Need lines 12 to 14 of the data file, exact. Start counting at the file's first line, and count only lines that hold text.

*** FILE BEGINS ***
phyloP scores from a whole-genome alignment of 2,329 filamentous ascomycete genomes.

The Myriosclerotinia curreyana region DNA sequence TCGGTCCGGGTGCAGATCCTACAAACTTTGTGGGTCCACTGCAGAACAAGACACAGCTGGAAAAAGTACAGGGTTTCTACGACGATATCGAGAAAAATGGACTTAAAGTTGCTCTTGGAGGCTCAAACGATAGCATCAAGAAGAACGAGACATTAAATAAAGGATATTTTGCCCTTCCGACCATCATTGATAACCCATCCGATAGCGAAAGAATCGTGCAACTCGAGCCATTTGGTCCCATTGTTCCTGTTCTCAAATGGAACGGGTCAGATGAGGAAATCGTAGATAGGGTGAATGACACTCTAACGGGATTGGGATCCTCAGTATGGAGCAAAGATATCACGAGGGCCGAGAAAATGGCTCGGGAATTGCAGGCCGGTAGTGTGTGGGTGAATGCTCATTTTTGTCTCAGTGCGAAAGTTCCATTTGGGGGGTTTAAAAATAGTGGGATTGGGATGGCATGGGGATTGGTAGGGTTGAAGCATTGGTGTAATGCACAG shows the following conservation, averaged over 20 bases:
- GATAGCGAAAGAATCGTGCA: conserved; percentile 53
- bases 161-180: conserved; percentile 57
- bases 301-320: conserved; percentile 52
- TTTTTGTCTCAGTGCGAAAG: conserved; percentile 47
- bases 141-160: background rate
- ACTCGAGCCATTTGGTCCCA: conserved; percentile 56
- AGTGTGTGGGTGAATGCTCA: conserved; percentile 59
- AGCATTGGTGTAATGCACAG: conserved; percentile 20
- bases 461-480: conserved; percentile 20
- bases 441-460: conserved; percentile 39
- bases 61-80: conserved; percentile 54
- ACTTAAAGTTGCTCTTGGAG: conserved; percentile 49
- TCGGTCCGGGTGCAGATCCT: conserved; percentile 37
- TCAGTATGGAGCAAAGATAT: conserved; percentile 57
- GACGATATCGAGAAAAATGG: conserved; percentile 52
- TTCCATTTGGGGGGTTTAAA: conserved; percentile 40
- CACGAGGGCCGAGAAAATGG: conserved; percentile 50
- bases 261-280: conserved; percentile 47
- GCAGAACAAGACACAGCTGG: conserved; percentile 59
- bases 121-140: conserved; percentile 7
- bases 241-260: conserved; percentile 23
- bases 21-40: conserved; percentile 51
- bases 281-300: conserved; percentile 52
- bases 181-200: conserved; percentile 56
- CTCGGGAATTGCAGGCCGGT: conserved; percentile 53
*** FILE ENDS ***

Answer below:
- bases 441-460: conserved; percentile 39
- bases 61-80: conserved; percentile 54
- ACTTAAAGTTGCTCTTGGAG: conserved; percentile 49